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Zohar: You Are Not Alone!

Insights from the Hebrew Language

What’s In a Name?

In the words of King Solomon, “A good name is to be chosen rather than great riches…” (Prov. 22:1). Names represent so much more than just a label by which we identify people, places or things. They bring with them memories, both good and bad; they represent our various roles in the lives of others;

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When God Hides His Face

Recently my wife, Robbie, and I stopped to order takeaway on our way home one evening. While we were waiting for our burgers, the young rabbi working at the counter engaged us in conversation. He asked us where we were from and we told him we lived in the neighborhood. “How long do you plan

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Ingathering “Aseef”

Have you heard of the Feast of Ingathering? It is another, less common name for Sukkot or the Feast of Tabernacles which is described in Exodus 23:14–17: “Three times you shall keep a feast to Me in the year: You shall keep the Feast of Unleavened Bread (you shall eat unleavened bread seven days, as

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Forgiveness—Slichot (סליחות)

When walking about the bustling streets of Jerusalem, it is common to hear someone say “slichah” as they bump into you or ask you to move out of the way. In modern English, the Hebrew word “slichah” (slee-CHA, סליחה) is translated “excuse me” or “pardon me.” When the word slichah is used in the Tanakh

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The Jubilee Year—Ha Yovel ( היובל)

Freedom every 50 years! Debt is canceled, property returned to the original owner and slaves are set free! No more bondage for anyone. Even the land received a break from sowing, cultivating and reaping. This is the amazing concept of freedom, liberty and maintaining justice that God established with the Jubilee Year. Every fiftieth year

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“And you shall tell your son in that day [when the Lord brings you into the land which He promised to give you], saying ‘This is done because of what the Lord did for me when I came up from Egypt’” (Exod. 13:8 emphasis added). The word haggadah (הגדה), which is the noun form of

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The sight of a Japanese friend, standing at the stove cooking with long wooden chopsticks, brought back memories of my own Japanese grandmother. She would also stand at her big stove with chopsticks and deftly pluck tempura vegetables out of a pot of hot oil…like a chopstick ballet. She immigrated to Canada from Okinawa at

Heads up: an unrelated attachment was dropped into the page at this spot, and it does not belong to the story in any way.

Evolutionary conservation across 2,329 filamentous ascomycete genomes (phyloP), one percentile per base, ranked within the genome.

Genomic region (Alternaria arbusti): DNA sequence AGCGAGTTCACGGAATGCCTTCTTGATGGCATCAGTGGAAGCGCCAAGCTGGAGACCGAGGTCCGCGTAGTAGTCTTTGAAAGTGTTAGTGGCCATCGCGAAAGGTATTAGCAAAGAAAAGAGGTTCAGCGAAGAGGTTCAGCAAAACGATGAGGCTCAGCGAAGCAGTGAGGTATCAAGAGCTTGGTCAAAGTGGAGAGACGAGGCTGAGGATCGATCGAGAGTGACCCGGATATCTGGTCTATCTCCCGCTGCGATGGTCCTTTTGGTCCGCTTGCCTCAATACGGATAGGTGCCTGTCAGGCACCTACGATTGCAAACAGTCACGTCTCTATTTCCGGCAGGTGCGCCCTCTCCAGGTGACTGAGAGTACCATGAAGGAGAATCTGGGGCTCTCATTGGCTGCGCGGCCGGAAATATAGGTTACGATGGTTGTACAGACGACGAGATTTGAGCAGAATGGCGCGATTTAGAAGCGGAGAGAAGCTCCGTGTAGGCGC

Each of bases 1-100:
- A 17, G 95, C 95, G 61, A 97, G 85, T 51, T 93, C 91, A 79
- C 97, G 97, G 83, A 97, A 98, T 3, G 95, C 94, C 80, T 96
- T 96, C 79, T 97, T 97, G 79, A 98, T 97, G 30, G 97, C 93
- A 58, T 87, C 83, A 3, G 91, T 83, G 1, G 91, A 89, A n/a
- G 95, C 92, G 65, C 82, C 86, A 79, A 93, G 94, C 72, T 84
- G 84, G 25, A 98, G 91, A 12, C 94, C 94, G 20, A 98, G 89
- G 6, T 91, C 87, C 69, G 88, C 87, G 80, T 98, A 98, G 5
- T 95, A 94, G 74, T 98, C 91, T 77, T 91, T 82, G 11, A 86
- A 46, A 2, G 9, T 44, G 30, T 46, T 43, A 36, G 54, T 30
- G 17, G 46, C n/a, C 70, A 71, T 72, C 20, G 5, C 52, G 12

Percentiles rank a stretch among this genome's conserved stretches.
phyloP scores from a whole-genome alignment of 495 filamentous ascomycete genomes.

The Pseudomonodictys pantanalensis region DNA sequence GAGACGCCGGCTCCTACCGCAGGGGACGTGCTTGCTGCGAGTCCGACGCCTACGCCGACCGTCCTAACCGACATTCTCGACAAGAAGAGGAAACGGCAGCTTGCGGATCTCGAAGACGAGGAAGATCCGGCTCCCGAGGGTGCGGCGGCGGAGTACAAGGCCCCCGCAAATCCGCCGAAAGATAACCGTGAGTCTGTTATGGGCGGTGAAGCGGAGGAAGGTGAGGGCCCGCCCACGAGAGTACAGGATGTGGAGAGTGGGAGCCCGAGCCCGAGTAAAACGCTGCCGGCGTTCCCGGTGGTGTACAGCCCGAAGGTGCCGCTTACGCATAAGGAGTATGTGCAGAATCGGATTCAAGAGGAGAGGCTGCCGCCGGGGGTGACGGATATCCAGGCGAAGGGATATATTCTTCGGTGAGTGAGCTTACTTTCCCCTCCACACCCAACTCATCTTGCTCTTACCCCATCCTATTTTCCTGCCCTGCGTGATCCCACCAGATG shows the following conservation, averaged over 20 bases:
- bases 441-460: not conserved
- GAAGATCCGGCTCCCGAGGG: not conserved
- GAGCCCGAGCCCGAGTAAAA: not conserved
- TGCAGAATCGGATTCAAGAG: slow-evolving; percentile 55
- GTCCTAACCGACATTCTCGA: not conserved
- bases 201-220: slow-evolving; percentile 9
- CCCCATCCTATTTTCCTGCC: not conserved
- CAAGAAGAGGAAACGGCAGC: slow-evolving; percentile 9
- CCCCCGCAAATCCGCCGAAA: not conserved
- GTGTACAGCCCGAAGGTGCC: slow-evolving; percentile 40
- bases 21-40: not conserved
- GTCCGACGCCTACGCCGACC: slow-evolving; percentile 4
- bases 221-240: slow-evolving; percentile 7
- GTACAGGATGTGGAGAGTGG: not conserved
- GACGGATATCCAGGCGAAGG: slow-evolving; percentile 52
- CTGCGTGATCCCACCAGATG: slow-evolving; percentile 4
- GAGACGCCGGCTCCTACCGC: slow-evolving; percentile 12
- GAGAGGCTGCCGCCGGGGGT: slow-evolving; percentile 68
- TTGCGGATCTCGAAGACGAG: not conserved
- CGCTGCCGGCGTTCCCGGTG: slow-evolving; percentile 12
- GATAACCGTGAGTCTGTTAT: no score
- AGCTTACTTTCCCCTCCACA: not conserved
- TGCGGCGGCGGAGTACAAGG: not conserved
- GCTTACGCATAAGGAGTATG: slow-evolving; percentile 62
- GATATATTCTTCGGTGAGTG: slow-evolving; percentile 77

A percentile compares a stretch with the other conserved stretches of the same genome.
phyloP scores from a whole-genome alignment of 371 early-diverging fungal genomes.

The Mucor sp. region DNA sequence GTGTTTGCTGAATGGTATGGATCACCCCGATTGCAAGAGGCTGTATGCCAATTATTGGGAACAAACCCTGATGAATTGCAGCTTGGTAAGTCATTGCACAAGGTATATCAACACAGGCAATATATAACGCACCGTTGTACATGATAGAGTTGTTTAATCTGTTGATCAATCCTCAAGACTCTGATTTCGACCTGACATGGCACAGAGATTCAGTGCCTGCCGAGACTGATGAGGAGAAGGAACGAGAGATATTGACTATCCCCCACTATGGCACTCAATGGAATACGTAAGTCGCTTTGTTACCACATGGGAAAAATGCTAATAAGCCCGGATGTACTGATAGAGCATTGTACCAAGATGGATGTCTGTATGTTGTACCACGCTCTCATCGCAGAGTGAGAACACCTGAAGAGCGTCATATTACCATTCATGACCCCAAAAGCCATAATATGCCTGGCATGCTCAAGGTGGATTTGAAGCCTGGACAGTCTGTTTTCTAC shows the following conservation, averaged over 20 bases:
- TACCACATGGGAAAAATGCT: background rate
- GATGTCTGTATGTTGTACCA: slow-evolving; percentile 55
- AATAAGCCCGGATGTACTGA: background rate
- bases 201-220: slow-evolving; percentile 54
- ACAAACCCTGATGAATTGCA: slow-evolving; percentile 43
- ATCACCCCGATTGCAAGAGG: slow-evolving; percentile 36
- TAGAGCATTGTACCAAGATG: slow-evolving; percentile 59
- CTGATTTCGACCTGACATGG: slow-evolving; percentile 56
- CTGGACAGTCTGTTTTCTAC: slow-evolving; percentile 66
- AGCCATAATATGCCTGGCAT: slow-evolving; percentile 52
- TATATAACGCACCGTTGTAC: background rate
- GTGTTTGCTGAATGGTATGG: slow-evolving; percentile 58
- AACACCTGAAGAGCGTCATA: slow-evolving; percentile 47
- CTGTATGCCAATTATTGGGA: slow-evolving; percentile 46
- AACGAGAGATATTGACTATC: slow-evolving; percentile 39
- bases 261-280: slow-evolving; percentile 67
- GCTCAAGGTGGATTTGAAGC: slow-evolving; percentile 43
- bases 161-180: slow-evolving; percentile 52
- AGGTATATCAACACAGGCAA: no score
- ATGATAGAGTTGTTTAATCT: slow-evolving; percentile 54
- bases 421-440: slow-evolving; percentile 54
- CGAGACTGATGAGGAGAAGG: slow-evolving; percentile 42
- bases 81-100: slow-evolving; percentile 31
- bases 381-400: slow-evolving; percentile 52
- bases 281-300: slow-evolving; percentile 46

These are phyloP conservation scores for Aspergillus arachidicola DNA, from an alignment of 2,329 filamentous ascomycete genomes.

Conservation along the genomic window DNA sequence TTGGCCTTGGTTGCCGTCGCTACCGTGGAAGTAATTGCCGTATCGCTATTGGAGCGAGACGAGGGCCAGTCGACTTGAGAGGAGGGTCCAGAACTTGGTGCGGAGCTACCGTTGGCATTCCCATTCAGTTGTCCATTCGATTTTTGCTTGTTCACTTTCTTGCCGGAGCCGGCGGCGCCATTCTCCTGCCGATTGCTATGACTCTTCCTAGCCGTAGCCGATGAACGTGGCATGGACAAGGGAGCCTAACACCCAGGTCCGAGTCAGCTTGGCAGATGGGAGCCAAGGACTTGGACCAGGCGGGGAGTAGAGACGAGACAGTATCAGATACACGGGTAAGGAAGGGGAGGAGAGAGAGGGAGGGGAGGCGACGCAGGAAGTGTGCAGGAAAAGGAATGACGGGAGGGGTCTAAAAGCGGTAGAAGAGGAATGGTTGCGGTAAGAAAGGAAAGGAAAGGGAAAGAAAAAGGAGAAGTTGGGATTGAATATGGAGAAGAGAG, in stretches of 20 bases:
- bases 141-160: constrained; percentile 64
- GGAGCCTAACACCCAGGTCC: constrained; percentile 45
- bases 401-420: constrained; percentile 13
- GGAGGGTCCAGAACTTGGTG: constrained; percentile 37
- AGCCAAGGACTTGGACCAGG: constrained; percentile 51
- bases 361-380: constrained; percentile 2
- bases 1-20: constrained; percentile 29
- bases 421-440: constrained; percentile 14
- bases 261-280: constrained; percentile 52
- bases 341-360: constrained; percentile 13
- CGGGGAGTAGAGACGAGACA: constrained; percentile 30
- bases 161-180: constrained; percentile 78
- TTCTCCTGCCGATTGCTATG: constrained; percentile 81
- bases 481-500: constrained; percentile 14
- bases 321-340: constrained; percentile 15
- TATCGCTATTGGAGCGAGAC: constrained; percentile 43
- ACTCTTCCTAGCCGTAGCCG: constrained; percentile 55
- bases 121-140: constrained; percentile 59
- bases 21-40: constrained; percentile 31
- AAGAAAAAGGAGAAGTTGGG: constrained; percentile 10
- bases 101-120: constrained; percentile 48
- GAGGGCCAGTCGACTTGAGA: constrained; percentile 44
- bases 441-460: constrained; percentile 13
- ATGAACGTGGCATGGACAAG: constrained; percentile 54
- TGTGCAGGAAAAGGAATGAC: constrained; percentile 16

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{image_1}“In the beginning God created the heavens and the earth…Then God saw everything that He had made, and indeed it was very good” (Gen. 1:1, 31). In love, God created a perfect world. He created man in His own image (Gen. 1:27), and in the beginning there was perfect communion, a whole relationship between God and His creation. Then sin and darkness entered the world. After the story of the Fall in Genesis 3, mankind was in desperate need of returning or being restored to the perfection Adam and Eve had enjoyed at the beginning.

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Righteousness in Action – Tzedakah

{image_1}The word tzedakah appears 157 times in the Scriptures. It comes from the Hebrew root tzedek which means righteousness, fairness or justice. The word tzadik comes from this same root and is an adjective used to describe a truly righteous person. Tzedakah literally, then, means justice or righteousness. In Judaism, it refers to the religious obligation to do what is right and just and is seen, as it is in Christianity, as a foundational requirement of living a godly life.

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The Palms of God’s Hands—Kafim

{image_1}Scripture is rife with verses that graphically and beautifully describe the Father’s love for His people, flowing out of a heart of passion and guaranteed by eternal faithfulness. One of my favorites is Isaiah 49:16, “See, I have inscribed you on the palms of My hands; your walls are continually before me.” Since the sentence begins with the Hebrew word hine, or “listen up” as we might say in English, we can know that the ensuing message is particularly important. However, what follows is as mysterious as it is poetic. So, as lovely as these words are at first blush, we might want to ask what they really mean.

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